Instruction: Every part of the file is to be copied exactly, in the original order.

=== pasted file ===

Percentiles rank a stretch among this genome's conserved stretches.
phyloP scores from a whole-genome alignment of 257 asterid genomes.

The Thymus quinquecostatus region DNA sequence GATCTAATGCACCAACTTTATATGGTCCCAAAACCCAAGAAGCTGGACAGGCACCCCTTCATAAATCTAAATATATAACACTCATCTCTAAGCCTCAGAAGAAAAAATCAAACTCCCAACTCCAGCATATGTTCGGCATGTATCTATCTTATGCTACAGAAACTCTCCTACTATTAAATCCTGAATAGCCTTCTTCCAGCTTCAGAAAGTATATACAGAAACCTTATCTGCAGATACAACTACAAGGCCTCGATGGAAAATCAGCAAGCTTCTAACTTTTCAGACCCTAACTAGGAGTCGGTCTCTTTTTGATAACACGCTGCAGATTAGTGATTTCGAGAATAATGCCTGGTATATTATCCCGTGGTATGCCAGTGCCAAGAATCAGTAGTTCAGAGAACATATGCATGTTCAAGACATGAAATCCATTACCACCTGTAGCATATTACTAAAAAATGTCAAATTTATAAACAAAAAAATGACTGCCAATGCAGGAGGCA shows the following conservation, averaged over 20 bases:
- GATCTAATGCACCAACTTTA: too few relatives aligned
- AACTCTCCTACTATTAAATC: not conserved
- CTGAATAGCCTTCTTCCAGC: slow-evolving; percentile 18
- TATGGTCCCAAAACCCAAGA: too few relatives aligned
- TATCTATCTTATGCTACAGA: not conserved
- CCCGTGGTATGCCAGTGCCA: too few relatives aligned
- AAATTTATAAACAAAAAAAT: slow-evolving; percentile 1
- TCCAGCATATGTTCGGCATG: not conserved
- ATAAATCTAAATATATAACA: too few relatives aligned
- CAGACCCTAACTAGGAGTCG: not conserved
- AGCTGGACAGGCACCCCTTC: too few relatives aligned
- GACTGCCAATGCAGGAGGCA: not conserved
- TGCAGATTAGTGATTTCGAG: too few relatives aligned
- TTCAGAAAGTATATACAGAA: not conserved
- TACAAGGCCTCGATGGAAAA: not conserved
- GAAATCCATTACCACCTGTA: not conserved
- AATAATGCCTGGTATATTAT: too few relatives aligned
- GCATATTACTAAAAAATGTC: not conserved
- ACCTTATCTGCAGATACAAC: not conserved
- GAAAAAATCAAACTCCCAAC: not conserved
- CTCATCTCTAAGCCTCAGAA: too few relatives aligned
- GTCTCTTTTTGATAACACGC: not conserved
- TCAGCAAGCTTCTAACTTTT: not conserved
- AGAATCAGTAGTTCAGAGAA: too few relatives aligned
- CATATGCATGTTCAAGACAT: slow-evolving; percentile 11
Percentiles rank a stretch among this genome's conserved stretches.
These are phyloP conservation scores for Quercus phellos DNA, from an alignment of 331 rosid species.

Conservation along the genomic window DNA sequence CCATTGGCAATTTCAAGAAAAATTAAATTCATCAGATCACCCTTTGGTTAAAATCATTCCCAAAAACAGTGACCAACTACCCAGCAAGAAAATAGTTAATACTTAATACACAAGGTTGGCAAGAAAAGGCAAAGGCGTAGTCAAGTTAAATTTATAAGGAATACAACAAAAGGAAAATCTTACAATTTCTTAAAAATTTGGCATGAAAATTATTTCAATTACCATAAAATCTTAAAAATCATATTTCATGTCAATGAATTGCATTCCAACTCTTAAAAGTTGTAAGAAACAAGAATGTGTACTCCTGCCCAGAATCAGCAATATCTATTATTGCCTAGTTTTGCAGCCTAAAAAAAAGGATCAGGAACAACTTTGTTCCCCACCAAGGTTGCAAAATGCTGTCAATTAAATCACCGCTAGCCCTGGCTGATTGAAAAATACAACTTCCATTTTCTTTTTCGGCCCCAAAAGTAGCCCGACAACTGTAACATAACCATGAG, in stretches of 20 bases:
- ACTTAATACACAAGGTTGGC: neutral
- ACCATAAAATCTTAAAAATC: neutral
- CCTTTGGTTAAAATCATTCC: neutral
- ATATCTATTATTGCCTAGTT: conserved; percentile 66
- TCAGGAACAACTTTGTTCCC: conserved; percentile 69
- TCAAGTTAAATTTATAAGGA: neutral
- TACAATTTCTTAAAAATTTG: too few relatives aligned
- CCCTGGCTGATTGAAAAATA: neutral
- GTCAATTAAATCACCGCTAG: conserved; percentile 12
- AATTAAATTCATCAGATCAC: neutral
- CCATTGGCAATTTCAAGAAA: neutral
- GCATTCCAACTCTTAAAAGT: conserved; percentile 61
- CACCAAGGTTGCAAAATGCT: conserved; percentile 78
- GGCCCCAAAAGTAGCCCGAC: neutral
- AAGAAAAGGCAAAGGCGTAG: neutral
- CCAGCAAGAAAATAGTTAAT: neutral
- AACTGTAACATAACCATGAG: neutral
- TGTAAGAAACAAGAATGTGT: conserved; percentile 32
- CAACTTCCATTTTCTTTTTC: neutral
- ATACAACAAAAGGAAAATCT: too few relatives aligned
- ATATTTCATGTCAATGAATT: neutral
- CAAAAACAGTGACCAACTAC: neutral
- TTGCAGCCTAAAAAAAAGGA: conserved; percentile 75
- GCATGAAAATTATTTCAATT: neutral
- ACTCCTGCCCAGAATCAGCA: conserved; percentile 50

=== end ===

Percentiles rank a stretch among this genome's conserved stretches.
phyloP scores from a whole-genome alignment of 257 asterid genomes.

The Thymus quinquecostatus region DNA sequence GATCTAATGCACCAACTTTATATGGTCCCAAAACCCAAGAAGCTGGACAGGCACCCCTTCATAAATCTAAATATATAACACTCATCTCTAAGCCTCAGAAGAAAAAATCAAACTCCCAACTCCAGCATATGTTCGGCATGTATCTATCTTATGCTACAGAAACTCTCCTACTATTAAATCCTGAATAGCCTTCTTCCAGCTTCAGAAAGTATATACAGAAACCTTATCTGCAGATACAACTACAAGGCCTCGATGGAAAATCAGCAAGCTTCTAACTTTTCAGACCCTAACTAGGAGTCGGTCTCTTTTTGATAACACGCTGCAGATTAGTGATTTCGAGAATAATGCCTGGTATATTATCCCGTGGTATGCCAGTGCCAAGAATCAGTAGTTCAGAGAACATATGCATGTTCAAGACATGAAATCCATTACCACCTGTAGCATATTACTAAAAAATGTCAAATTTATAAACAAAAAAATGACTGCCAATGCAGGAGGCA shows the following conservation, averaged over 20 bases:
- GATCTAATGCACCAACTTTA: too few relatives aligned
- AACTCTCCTACTATTAAATC: not conserved
- CTGAATAGCCTTCTTCCAGC: slow-evolving; percentile 18
- TATGGTCCCAAAACCCAAGA: too few relatives aligned
- TATCTATCTTATGCTACAGA: not conserved
- CCCGTGGTATGCCAGTGCCA: too few relatives aligned
- AAATTTATAAACAAAAAAAT: slow-evolving; percentile 1
- TCCAGCATATGTTCGGCATG: not conserved
- ATAAATCTAAATATATAACA: too few relatives aligned
- CAGACCCTAACTAGGAGTCG: not conserved
- AGCTGGACAGGCACCCCTTC: too few relatives aligned
- GACTGCCAATGCAGGAGGCA: not conserved
- TGCAGATTAGTGATTTCGAG: too few relatives aligned
- TTCAGAAAGTATATACAGAA: not conserved
- TACAAGGCCTCGATGGAAAA: not conserved
- GAAATCCATTACCACCTGTA: not conserved
- AATAATGCCTGGTATATTAT: too few relatives aligned
- GCATATTACTAAAAAATGTC: not conserved
- ACCTTATCTGCAGATACAAC: not conserved
- GAAAAAATCAAACTCCCAAC: not conserved
- CTCATCTCTAAGCCTCAGAA: too few relatives aligned
- GTCTCTTTTTGATAACACGC: not conserved
- TCAGCAAGCTTCTAACTTTT: not conserved
- AGAATCAGTAGTTCAGAGAA: too few relatives aligned
- CATATGCATGTTCAAGACAT: slow-evolving; percentile 11
Percentiles rank a stretch among this genome's conserved stretches.
These are phyloP conservation scores for Quercus phellos DNA, from an alignment of 331 rosid species.

Conservation along the genomic window DNA sequence CCATTGGCAATTTCAAGAAAAATTAAATTCATCAGATCACCCTTTGGTTAAAATCATTCCCAAAAACAGTGACCAACTACCCAGCAAGAAAATAGTTAATACTTAATACACAAGGTTGGCAAGAAAAGGCAAAGGCGTAGTCAAGTTAAATTTATAAGGAATACAACAAAAGGAAAATCTTACAATTTCTTAAAAATTTGGCATGAAAATTATTTCAATTACCATAAAATCTTAAAAATCATATTTCATGTCAATGAATTGCATTCCAACTCTTAAAAGTTGTAAGAAACAAGAATGTGTACTCCTGCCCAGAATCAGCAATATCTATTATTGCCTAGTTTTGCAGCCTAAAAAAAAGGATCAGGAACAACTTTGTTCCCCACCAAGGTTGCAAAATGCTGTCAATTAAATCACCGCTAGCCCTGGCTGATTGAAAAATACAACTTCCATTTTCTTTTTCGGCCCCAAAAGTAGCCCGACAACTGTAACATAACCATGAG, in stretches of 20 bases:
- ACTTAATACACAAGGTTGGC: neutral
- ACCATAAAATCTTAAAAATC: neutral
- CCTTTGGTTAAAATCATTCC: neutral
- ATATCTATTATTGCCTAGTT: conserved; percentile 66
- TCAGGAACAACTTTGTTCCC: conserved; percentile 69
- TCAAGTTAAATTTATAAGGA: neutral
- TACAATTTCTTAAAAATTTG: too few relatives aligned
- CCCTGGCTGATTGAAAAATA: neutral
- GTCAATTAAATCACCGCTAG: conserved; percentile 12
- AATTAAATTCATCAGATCAC: neutral
- CCATTGGCAATTTCAAGAAA: neutral
- GCATTCCAACTCTTAAAAGT: conserved; percentile 61
- CACCAAGGTTGCAAAATGCT: conserved; percentile 78
- GGCCCCAAAAGTAGCCCGAC: neutral
- AAGAAAAGGCAAAGGCGTAG: neutral
- CCAGCAAGAAAATAGTTAAT: neutral
- AACTGTAACATAACCATGAG: neutral
- TGTAAGAAACAAGAATGTGT: conserved; percentile 32
- CAACTTCCATTTTCTTTTTC: neutral
- ATACAACAAAAGGAAAATCT: too few relatives aligned
- ATATTTCATGTCAATGAATT: neutral
- CAAAAACAGTGACCAACTAC: neutral
- TTGCAGCCTAAAAAAAAGGA: conserved; percentile 75
- GCATGAAAATTATTTCAATT: neutral
- ACTCCTGCCCAGAATCAGCA: conserved; percentile 50